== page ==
Roger Federer, one of the great legends of current tennis, recently announced his retirement from professional tennis.
And although he explained part of the reasons in his farewell letter – which was published on his social networks -, in an interview with the BBC he was much more specific about the reasons that led him to leave the circuit: “I stopped believing that I could continue Playing”.
The Swiss player, 41, told the BBC that “the last three years have been very difficult to say the least.”
The conversation with the tennis star – winner of 20 Grand Slams, including eight Wimbledon tournaments – It took place before what will be his last participation in an official tournament, the Laver Cup in London.
Federer had not played an official tournament since Wimbledon 2021, when he retired in the quarterfinals. He later underwent surgery on his knee, the third in his career.
“I knew that I was walking on very thin ice since the last time I played at Wimbledon. I tried to go back, but there is a limit to what I can do. And that’s when I stopped believing that I could actually play,” Federer explained.
The Swiss recalled the exact moment when he knew there would be no return: a medical imaging study that was done on his knee and in which the results were not what he expected.
“I immediately realized that this would be everything for me“, he pointed.
And he added: “So I started with the questions, how do I announce it? When do I announce it? That’s when it became reality. It was good, but it was a stressful moment.”
“If I thought about retirement, it’s because I was already half retired”
Federer announced his retirement with an emotional letter that went around the world.
“It’s been a few weeks full of emotions, trying to find the right words to reflect how I felt and, above all, trying to thank the people who have helped me so much in my career,” Federer told BBC journalist Sally Nugent. .
“I had always rejected the idea of retirement. I always said that if I was thinking about it, it was because I was already half-retired and that is not the way, in my opinion, to play professional tennis. So he was going to deal with it when he got there. And it happened. And I had to deal with that.”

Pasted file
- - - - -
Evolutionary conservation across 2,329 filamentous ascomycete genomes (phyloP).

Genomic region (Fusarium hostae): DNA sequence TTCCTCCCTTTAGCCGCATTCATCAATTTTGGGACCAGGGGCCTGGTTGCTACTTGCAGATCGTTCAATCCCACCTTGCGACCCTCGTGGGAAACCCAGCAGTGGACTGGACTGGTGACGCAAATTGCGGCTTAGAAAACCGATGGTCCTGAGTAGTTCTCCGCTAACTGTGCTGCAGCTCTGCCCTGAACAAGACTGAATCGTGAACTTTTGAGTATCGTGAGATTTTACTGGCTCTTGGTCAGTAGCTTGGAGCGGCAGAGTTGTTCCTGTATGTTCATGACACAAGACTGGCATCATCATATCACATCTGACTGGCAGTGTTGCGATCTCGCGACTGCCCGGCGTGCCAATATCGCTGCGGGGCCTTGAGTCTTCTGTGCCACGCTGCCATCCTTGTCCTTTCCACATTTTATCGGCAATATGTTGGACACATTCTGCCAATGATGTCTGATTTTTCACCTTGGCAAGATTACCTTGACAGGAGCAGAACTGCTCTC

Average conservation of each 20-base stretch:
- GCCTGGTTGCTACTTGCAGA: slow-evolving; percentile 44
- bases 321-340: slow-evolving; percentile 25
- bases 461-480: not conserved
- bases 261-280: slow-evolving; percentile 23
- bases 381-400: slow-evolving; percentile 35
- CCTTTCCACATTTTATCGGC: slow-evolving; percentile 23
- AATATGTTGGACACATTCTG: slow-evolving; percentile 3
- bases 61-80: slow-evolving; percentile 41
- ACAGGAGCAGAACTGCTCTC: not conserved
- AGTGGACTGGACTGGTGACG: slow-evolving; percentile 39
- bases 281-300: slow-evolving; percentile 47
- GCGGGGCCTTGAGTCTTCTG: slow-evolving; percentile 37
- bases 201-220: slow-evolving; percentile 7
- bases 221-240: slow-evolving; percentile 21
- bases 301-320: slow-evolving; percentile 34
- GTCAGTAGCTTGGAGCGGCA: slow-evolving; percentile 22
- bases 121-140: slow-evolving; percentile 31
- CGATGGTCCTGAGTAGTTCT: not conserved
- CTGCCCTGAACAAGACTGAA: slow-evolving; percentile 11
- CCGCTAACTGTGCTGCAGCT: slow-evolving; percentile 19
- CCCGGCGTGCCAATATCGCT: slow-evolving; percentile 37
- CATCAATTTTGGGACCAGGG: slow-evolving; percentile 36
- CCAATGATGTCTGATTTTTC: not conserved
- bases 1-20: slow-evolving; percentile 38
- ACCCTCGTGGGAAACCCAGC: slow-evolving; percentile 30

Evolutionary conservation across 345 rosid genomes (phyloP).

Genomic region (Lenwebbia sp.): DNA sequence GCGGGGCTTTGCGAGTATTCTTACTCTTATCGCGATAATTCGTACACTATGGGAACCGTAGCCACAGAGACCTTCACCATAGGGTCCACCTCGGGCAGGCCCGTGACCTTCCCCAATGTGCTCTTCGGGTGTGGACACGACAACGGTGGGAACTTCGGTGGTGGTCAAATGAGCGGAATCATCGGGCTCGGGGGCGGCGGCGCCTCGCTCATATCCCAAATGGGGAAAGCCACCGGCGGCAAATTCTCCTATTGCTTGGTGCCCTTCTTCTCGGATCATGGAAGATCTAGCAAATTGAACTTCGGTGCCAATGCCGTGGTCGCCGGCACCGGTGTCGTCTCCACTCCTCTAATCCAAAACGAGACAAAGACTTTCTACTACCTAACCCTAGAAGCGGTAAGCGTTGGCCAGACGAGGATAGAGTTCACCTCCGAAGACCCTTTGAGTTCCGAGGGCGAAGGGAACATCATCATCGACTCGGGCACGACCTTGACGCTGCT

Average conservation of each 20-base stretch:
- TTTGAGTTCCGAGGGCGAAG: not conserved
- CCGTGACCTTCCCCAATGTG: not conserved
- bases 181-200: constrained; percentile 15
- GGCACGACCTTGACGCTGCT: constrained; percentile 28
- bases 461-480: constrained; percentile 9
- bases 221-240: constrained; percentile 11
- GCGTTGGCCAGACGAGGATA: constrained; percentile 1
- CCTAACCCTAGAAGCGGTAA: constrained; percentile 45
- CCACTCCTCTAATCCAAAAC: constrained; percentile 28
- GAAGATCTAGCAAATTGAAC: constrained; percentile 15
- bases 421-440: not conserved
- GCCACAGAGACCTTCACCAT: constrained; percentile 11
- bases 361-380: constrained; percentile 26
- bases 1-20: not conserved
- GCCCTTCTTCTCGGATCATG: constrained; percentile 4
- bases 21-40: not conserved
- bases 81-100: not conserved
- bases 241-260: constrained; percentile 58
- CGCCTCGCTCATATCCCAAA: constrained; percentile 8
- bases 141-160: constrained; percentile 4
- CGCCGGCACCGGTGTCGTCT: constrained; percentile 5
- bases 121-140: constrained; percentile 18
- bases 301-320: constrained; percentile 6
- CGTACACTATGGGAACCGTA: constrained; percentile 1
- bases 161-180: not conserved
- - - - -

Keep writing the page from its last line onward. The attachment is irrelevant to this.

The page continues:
He added: “For me writing those words was partly like a rehabilitation, as if I traveled through the words, I felt them.”
Considered by many as one of the most virtuous players in history, Federer confessed that he never thought he would have such success when he started in the world of competitive tennis.
Among its marks is that of staying 310 weeks as number 1 in the ATP ranking and win 103 tournaments within the circuit.
“I don’t think anyone thinks when they enter tennis that they are going to win all this. Let’s see, you’re happy just to win Wimbledon, which is already crazy, or to be number one. To be the best,” he explained.
According to Federer, tennis players don’t think so much about the weeks they spend as number one in the ranking: “Just the media and tennis fans talking about the records“.
“Seriously, when I was young I only thought about being on the circuit one day. Getting into the top 100 is already a significant achievement, especially when you come from a country like Switzerland where there is not a huge player base,” he said.
“I got over it all in my mind. It has been a total dream and it has lasted for a long time and that is the reason why I am totally happy to step aside.”
“It has been a delight for the fans”
Federer has played in an era where, along with Spaniard Rafael Nadal and Serbian Novak Djokovic, has dominated the tennis planet.
All three men will be on the same team at the Laver Cup, which runs from September 23-26, a tournament similar to golf’s Ryder Cup in which players from Europe take on players from the rest of the world.
Federer, Djokovic, Nadal and Murray will line up alongside Casper Ruud and Stefanos Tsitsipas as representatives of Europe, in what will be the last professional competition of the Swiss.
In the interviews he has given recently, Federer’s answers denote their satisfaction that their presence on the pitch has moved the fans of tennis, but he doesn’t think there is a need to worry about the future of the sport now that he is retiring.
“When I arrived we weren’t worried either. You know, we were kind of on the decline after Sampras retired. What will come next, right? Well, I arrived, and then Rafa came, and then there was Novak”, noted the Swiss.
“Suddenly there was this beautiful combination, we all won for more than 10 years, all the same tournaments, almost no one else could win anything,” he added.
And he concluded that for the fans it has been “a great pleasure” to be able to live that. “But I’m sure there will be wonderful new people“, he anticipated.
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